The conference featured a number of new panels this year, including panels on the state of retail and the New York City real estate market. As usual, Dechert was well-represented in the panels and meetings. Dechert’s Dave Forti participated in a panel on “The Art of the Deal: Large Loan Challenges in 2017”, which discussed the current state of the large loan market and the challenges facing single-asset single-borrower (SASB) securitizations. One highlight of conference was the industry leaders’ round-table, which included Dechert’s Rick Jones and Laura Swihart, who closed out the roundtable in typical satirical, Washington fashion (Covfefe anyone?)
Continue Reading 2017 CREFC Annual Conference: Into the Heart of the Swamp

Since my earliest days in the CRE capital markets biz, there has always been a drumbeat of grumbling from the borrower community about the annoying complexity, expense and delay of having one’s loan serviced in a capital markets transaction.  It’s been going on forever.  Like noise, like listening to Brits complaining about their weather; it’s ubiquitous, apparently personally gratifying, but largely inconsequential for outcomes.  The business goes on.  Data indicates that as many as 60% of all new CMBS loans come from refinancing non-CMBS loans, so it’s  not like a structured finance ghetto here.  The sell side takes comfort from the old saw that no sensible borrower would go to the CMBS window except as a last resort… like, three basis points or five bucks in extra proceeds.  Ok, that’s a tad too harsh and dismissive.  But going to the capital markets window for lower rates, more proceeds or less recourse is entirely rational.  On the other hand, the narrative about the pain through servicing in the capital markets is also real.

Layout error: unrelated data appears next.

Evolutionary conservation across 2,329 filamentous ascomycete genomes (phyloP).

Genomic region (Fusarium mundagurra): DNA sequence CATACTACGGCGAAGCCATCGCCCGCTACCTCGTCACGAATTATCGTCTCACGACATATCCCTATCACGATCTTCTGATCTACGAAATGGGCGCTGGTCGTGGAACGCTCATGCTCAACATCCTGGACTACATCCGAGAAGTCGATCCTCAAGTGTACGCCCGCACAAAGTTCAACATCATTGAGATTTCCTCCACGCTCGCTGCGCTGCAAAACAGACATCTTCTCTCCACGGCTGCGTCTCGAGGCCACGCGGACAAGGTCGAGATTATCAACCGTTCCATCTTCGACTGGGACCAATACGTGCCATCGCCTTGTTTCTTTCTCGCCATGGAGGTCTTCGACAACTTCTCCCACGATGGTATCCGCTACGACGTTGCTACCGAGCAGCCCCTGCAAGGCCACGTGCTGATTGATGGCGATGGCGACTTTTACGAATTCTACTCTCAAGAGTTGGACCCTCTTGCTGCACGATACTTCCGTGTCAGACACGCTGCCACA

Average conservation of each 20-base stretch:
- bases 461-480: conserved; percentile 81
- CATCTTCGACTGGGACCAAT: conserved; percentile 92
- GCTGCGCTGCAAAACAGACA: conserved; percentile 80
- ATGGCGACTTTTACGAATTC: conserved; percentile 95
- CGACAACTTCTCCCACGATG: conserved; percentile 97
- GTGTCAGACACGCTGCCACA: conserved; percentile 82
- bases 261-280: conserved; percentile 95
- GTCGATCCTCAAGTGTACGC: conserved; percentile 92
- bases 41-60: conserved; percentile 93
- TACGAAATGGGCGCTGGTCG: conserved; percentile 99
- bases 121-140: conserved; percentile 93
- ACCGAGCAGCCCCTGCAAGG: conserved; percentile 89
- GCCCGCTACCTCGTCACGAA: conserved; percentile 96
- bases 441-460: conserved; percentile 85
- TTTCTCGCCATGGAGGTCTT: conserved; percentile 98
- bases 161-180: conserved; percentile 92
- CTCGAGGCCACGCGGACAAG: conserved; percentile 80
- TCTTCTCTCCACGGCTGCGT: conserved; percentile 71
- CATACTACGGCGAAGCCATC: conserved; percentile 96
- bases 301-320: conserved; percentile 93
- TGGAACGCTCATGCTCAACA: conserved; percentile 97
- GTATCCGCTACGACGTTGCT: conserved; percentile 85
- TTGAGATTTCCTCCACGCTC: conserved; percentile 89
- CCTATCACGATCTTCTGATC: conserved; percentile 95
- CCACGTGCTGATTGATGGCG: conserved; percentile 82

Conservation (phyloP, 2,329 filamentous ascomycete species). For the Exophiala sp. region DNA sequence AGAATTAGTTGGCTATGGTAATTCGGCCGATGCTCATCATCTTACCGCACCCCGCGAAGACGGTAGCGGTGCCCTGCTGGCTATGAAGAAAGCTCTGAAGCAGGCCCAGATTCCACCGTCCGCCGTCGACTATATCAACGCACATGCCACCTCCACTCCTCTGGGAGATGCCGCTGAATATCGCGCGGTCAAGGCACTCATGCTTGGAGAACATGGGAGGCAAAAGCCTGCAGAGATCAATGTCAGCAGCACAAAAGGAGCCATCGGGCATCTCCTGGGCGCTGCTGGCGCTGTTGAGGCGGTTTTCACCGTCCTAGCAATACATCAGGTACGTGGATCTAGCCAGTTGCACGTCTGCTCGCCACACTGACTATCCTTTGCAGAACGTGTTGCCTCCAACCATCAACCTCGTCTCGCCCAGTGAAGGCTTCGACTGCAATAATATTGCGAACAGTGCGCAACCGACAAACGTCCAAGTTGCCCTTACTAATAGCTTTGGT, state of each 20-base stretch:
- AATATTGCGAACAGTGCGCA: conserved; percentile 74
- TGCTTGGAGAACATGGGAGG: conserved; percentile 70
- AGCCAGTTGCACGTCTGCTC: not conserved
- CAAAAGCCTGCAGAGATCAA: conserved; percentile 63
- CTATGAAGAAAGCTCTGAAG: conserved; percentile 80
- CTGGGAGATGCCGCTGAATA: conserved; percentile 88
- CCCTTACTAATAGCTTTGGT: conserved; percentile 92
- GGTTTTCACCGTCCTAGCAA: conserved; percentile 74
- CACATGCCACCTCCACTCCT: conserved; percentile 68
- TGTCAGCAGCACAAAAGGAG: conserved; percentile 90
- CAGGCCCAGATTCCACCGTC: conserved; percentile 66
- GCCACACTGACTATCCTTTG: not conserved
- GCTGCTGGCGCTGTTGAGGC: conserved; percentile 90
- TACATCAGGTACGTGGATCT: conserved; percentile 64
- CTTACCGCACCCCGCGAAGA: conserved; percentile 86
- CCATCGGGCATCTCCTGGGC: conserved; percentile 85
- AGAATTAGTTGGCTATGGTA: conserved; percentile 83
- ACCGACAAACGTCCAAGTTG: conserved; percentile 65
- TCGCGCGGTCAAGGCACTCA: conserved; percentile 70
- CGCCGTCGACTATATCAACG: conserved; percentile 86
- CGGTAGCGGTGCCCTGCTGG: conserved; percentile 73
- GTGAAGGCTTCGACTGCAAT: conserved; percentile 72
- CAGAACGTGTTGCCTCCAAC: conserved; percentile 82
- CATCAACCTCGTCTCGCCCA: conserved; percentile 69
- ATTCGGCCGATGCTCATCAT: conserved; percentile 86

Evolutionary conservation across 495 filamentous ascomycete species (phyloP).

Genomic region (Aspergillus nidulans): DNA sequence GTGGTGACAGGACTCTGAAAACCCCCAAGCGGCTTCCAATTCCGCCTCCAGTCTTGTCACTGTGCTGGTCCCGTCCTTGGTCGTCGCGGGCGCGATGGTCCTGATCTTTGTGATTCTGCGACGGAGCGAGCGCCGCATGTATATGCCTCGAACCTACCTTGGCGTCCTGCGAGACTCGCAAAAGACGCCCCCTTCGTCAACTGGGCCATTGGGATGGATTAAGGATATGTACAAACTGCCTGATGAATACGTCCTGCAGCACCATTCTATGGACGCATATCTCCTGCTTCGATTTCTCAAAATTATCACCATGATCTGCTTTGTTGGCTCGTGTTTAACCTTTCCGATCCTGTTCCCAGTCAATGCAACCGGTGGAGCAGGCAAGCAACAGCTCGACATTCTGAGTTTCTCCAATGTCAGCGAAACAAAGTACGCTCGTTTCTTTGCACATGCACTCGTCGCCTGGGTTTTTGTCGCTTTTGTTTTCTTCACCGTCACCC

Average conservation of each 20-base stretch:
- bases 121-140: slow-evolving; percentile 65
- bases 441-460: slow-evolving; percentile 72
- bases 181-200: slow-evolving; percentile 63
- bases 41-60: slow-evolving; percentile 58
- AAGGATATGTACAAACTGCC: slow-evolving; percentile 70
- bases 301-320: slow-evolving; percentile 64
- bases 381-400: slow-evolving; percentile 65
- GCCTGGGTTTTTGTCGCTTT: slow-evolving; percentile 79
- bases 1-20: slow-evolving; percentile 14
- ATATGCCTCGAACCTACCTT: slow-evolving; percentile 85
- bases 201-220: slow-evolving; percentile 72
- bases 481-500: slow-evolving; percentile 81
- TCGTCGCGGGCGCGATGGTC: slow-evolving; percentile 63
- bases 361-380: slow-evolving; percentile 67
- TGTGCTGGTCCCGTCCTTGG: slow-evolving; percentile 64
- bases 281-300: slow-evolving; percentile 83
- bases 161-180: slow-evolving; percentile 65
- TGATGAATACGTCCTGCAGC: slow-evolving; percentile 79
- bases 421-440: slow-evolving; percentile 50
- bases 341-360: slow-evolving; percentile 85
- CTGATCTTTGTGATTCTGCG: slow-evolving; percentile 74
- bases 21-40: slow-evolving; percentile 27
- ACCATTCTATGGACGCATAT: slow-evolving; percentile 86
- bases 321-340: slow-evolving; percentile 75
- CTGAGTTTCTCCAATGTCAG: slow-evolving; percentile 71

Continue Reading The Dilemma of the Really Annoyed Borrower